In the edition of Janson’s History of Art that was assigned my freshman year, Lee Bontecou was one of about three women noted. She made steel-and-canvas sculptures that I loved, and exhibited in New York before I arrived. There was no word of her in my world until a retrospective at the Hammer in LA in 2004.

I don’t know if it’s true but I heard that an interviewer asked, “Why did you leave the art world?”,

She is quoted as saying, “I didn’t leave the art world. I am the art world.”

I love that. I and many of my fellow artists spent a lot of time feeling not quite real until some imagined art world authority recognized us.

A few years ago I was at the star-of-year colloquium for California College of the Arts faculty. I asked the guy sitting next to me what he did. And he told me about his art.
And then I told him about mine—at the time, shadows of horns. He said, “That sounds entitled.”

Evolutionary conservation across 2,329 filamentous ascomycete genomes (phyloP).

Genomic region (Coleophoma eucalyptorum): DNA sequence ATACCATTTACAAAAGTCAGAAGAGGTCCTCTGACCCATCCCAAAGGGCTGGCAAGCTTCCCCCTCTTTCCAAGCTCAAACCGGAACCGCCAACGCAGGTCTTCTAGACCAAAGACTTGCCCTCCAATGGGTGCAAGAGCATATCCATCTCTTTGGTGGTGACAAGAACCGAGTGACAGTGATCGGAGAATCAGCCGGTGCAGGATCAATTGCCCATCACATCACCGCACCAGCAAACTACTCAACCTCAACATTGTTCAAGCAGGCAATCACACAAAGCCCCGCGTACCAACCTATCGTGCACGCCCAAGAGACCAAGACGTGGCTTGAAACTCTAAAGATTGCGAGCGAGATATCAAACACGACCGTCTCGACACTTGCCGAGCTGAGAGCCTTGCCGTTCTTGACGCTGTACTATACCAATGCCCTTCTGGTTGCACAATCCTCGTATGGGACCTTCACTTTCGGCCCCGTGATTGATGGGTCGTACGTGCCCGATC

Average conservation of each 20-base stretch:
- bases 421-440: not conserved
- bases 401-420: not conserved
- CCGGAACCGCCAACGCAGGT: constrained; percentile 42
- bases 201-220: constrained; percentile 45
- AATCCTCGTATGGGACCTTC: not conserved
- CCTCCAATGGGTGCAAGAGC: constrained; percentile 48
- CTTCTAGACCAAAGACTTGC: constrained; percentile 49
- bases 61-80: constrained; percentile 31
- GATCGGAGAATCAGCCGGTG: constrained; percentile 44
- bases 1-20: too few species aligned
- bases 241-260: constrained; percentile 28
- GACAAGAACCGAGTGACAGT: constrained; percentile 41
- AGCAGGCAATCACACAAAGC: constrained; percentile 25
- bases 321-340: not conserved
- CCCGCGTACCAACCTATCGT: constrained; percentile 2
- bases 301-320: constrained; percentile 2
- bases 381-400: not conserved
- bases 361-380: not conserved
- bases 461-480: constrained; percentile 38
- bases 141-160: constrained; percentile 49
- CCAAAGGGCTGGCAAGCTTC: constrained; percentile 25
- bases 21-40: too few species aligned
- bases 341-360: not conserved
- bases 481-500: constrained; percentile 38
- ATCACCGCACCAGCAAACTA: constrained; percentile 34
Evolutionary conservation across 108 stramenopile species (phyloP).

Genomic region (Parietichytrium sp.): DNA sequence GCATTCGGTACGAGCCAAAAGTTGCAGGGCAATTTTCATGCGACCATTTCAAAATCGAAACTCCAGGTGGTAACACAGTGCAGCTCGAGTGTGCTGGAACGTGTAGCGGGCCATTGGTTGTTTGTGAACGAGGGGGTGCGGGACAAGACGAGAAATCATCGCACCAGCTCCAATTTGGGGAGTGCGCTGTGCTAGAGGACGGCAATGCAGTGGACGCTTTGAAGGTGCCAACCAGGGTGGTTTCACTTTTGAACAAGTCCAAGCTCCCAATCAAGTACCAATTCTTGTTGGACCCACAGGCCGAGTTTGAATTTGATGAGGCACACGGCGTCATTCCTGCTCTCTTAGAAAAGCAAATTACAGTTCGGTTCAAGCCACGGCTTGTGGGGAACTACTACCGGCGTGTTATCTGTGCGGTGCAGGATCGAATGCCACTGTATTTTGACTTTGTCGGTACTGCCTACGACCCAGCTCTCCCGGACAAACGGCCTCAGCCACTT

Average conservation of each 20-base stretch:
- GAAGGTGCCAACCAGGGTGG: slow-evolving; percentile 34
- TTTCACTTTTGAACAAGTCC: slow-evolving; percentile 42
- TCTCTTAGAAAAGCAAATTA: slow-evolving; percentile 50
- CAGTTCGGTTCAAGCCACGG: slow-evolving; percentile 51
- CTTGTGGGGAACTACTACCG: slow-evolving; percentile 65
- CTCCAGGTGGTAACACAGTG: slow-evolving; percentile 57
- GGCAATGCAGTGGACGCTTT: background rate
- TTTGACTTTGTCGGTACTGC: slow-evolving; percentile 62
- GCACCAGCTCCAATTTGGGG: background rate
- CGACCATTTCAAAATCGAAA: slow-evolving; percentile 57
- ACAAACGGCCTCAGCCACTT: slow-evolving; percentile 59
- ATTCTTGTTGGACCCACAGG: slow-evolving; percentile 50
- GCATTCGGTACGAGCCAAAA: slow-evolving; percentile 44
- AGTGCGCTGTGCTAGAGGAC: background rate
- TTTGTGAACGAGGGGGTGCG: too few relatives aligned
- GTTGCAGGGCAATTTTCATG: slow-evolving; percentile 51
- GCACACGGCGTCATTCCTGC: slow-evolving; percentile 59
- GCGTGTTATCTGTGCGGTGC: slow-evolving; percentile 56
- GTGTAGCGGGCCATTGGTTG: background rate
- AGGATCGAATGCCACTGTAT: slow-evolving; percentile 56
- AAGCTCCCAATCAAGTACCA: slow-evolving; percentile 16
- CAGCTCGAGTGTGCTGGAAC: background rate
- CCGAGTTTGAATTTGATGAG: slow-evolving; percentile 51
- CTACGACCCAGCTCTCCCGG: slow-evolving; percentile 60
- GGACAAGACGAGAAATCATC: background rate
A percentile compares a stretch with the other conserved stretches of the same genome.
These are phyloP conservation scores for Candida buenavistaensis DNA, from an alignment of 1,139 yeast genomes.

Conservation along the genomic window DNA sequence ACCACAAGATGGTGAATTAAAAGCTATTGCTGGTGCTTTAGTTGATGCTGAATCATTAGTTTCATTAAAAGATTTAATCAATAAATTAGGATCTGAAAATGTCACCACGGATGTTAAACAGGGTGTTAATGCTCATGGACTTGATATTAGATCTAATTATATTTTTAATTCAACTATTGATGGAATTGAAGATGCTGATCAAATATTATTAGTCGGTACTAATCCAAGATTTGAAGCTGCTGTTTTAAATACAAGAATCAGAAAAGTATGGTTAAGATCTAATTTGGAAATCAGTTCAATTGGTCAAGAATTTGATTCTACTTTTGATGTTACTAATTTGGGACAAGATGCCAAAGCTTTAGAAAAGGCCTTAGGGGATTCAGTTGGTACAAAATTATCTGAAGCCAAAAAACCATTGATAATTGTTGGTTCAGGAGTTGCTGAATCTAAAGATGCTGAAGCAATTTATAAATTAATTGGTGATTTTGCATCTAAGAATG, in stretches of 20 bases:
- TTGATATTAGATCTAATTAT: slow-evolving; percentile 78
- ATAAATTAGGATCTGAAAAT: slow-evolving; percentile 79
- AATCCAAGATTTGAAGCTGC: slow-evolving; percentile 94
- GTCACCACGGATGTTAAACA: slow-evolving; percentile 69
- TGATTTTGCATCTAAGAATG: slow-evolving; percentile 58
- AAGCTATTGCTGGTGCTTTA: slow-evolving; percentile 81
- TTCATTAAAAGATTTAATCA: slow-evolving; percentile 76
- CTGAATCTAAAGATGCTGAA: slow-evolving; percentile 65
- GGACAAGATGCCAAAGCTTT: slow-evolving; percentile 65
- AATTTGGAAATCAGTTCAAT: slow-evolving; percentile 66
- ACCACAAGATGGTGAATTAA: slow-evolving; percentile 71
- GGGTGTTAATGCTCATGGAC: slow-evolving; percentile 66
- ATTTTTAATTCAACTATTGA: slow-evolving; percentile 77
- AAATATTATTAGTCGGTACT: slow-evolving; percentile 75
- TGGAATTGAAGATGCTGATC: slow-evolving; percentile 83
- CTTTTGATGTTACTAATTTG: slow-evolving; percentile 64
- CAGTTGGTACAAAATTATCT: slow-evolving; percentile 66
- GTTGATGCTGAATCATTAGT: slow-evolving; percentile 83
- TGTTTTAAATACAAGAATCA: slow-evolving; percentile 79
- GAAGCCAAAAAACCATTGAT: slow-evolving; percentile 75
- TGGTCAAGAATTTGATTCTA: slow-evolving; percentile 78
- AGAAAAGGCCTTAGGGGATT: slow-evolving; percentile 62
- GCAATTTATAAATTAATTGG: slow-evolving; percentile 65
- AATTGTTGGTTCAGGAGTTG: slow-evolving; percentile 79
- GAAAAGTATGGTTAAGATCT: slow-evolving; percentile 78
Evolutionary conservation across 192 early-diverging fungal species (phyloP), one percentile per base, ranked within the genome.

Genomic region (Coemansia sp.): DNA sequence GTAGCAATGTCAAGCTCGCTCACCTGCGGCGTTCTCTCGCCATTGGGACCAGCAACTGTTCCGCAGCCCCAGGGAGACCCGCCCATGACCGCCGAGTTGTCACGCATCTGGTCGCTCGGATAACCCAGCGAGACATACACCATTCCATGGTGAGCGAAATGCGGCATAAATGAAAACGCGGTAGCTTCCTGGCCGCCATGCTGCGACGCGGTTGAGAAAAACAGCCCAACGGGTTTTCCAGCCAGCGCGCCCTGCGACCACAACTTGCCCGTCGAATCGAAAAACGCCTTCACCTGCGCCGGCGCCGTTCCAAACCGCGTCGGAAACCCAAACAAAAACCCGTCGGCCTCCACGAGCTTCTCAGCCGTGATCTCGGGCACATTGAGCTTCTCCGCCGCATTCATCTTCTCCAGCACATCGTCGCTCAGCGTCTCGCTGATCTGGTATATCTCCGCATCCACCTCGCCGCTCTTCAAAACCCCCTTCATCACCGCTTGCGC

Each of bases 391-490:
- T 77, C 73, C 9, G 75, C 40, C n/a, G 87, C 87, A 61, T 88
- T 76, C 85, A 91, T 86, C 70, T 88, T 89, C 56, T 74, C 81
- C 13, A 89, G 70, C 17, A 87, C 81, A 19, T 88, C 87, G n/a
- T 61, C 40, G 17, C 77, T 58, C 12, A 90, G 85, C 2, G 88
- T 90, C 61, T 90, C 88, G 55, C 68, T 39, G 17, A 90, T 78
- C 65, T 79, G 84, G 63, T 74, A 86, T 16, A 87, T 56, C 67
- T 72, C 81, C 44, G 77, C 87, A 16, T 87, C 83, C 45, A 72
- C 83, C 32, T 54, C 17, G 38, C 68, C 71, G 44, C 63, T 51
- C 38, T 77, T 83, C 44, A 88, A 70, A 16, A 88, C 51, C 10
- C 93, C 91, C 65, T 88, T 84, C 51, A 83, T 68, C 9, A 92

I recognized it as a jab. That I could presume that I and my work deserved a place in the world that—and this is the current nature of entitlement—that through an act of some kind of supremacy, it was entitled to some kind of special privilege or treatment.

In the case of art, the right to exist.

But here’s the thing. Some who make art are showered with value. Most are ignored. But the whole point of making art is to give agency. Art has no right to exist. It is an act of great arrogance to make what you want and to believe that it has a right to a place on the wall or in the conversation. Even your own wall, even your own conversation, as was the case with my colleague at colluquium. It is this kind of entitlement that art gives to everyone else. If this has a right to be here—when there is no evidence to support this premise— then surely you and whatever you might wish to make has as much right.

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No permission. No apologies.

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